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First stab at longform

Discussion in 'Writers' Workshop' started by Human_Paraquat, Sep 19, 2015.

  1. Human_Paraquat

    Human_Paraquat Active Member

    The print title of this is "Near fall" but you only see the SEO headline online -- something I hope we can tweak:

    Already have some ideas on how I could have better approached the structure, but eager to get some feedback. Thanks.

    McCutcheon grad turning life around
     
  2. cjericho

    cjericho Well-Known Member

    There's a jail that has a porcelin sink? Pretty sure they're usually steel.
     
  3. Human_Paraquat

    Human_Paraquat Active Member

    Funny you should ask. Very late in the editing process I had a conversation with the title subject, who mentioned the mirrors being made of steel. So I asked about the sink, since I'd already written that lead, but he said the sinks were porcelain (or what he believed to be porcelain).

    A small detail but representative of the qualms I had in writing a piece like this, since you rely so much on a single source's impressions and recollections. I tried to get background confirmations on as many details as possible, but it was more difficult to do that with the prison stuff.
     
  4. cjericho

    cjericho Well-Known Member

    That is odd, especially seeing that it seemed to be a place where the inmates don't always play nicely. Usually the sink and toilets are steel.

    That was a good story. Hope that guy stays clean.
     
  5. ringer

    ringer Member

    It wasn't bad -- actually pretty decent for a first lengthy feature. That said... it could have been shorter. ;)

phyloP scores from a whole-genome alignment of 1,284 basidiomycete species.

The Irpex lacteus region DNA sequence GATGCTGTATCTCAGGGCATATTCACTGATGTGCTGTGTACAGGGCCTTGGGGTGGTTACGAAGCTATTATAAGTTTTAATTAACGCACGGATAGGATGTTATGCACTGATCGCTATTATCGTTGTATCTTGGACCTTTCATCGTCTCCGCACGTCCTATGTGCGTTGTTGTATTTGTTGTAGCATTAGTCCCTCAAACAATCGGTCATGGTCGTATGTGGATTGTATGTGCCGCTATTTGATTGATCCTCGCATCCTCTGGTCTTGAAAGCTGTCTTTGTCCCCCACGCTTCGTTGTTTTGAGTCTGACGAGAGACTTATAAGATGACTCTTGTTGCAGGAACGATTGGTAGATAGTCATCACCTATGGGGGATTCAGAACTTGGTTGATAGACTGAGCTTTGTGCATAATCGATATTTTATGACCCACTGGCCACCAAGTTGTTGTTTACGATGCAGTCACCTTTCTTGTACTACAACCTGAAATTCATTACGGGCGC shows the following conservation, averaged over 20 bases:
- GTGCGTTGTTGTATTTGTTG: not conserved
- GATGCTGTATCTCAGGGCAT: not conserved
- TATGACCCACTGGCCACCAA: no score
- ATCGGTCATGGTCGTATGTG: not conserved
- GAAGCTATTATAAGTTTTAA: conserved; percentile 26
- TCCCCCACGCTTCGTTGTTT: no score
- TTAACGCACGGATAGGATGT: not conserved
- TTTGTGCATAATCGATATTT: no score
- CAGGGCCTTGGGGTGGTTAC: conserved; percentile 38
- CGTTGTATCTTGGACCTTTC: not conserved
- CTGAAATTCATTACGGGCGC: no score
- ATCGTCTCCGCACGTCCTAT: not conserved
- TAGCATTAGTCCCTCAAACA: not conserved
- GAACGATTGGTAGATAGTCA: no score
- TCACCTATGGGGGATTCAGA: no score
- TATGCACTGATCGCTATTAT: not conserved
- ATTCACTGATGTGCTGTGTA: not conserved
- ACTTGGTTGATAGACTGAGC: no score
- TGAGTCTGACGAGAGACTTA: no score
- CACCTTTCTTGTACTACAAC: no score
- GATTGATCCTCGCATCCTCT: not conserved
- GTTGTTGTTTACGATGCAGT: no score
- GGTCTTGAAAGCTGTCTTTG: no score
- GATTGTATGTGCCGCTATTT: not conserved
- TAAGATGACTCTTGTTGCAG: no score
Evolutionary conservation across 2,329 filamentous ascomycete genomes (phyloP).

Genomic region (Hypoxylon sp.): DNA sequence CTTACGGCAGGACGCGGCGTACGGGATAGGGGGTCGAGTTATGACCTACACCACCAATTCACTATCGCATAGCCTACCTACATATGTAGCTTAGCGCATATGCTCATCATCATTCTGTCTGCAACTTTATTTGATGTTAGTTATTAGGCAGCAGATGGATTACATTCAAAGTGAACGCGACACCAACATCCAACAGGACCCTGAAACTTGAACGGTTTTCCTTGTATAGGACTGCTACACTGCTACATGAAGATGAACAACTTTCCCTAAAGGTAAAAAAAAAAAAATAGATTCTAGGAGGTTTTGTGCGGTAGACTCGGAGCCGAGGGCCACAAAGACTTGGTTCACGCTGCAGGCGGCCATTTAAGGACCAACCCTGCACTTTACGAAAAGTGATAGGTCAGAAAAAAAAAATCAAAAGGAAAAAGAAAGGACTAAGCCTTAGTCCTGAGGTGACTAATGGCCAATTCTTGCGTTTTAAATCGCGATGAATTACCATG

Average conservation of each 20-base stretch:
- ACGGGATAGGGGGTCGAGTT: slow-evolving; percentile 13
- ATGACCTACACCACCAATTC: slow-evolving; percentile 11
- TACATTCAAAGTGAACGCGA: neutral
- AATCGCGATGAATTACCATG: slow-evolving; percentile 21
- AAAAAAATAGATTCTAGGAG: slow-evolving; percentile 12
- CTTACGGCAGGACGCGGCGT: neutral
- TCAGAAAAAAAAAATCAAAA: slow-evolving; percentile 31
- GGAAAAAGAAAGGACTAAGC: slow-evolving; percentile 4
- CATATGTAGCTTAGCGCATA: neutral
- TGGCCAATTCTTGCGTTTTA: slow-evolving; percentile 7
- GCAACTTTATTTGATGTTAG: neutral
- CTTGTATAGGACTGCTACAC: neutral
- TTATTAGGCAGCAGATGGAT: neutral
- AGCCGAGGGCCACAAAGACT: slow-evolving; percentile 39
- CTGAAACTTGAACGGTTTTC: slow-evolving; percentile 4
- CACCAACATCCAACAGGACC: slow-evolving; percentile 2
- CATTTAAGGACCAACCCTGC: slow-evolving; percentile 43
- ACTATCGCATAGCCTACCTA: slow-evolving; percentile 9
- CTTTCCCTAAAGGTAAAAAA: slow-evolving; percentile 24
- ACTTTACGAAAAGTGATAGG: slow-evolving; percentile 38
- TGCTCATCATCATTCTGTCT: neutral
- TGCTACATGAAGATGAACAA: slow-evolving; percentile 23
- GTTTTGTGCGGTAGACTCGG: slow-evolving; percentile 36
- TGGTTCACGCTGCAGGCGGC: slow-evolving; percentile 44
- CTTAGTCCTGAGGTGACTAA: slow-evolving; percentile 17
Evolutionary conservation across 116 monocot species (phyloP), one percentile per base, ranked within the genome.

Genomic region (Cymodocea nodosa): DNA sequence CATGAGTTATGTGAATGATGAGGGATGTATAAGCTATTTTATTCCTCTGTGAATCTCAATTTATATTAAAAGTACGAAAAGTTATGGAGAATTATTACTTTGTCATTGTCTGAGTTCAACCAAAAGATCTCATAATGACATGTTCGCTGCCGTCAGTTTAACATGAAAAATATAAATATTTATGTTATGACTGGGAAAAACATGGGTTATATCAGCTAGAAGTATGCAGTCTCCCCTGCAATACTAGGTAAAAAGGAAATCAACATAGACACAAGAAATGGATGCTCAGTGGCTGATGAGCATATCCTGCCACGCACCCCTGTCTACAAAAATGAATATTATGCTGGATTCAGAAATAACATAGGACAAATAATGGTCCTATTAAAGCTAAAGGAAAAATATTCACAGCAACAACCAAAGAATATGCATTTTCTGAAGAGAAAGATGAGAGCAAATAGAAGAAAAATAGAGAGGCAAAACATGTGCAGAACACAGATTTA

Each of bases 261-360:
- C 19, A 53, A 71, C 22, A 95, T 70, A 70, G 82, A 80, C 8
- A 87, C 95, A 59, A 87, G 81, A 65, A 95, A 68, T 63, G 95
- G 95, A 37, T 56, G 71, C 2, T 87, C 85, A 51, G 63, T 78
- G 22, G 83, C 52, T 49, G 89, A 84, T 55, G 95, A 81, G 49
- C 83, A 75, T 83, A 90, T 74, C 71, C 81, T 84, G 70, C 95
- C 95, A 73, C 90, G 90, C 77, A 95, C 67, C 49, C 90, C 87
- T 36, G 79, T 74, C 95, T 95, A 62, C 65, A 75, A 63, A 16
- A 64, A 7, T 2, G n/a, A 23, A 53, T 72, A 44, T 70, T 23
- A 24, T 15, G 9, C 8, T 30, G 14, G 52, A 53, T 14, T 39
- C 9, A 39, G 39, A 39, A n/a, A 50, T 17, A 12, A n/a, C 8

Confession: I only made it 2/3 of the way through. But I still have some constructive thoughts.

    I think one big flaw was, as you said, relying "so much on a single source's impressions and recollections." With a piece like this, with so many legal red flags - you absolutely have to corroborate everything (not just whether he was a good, likeable kid. And, imo, there was too much opining about his likeability.)

    One effect of all that opining was that, as a reader, I had a hard time quickly feeling any empathy for him (or even any enmity). Except for a bit about his home life, most of what I learned about him came from opinions (telling), rather than detail (showing). If someone says he's poetic, let's hear something he said that would immediately prove the point. If someone tells you he has their back - what would indicate that? If someone says he has a sense of humor - what kind? Self-deprecating? Bawdy? Sarcastic? Press for examples. Don't just take people's word for it. And if you meet him in a restaurant, the fact about greeting everyone by name was great (because it revealed something), but we could use a little description of the place - is is a country kitchen or a grungy diner or what? Is everyone wearing a trucker hat? Are there families of 7? The secret sauce is in all these details. And choices. Next time, try to make every line absolutely necessary.

    Some other important questions:
    Did you ever talk to the stepdad? His side of the story is crucial, especially if people allege that he was "mean" or mentally mean -- clearly implying abusive. Even if he isn't named, he is highly identifiable.

    There were other moments that were inexplicably one-sided -- an early scene with the grandmother, and this one:
    Traci McCoy had watched friends and fellow inmates succumb to heroin. It was one drug she had specifically warned her children to avoid. "I don't know what I expected my mom to think when I told her that," McCoy said, "but she was instantly furious." Readers don't want to hear him say she was furious. Readers want a quote from his mother here saying exactly what her reaction was. Or, at minimum, what exactly did she do? Scream? Lock him in his room? This moment is too climactic to leave us with "furious."

    Re: the sink - if the jail still exists, you can fact check by making a direct inquiry with the jail. It doesn't matter if it takes a week to get it right. It still has to be right. If you can't back up your first line, then your whole piece is in trouble.

    Hope that helps. Seemed like a really compelling story and you had some nice lines and deft touches, but the bulk of it was just a bit foggy. Keep at it!
     
    SBR likes this.
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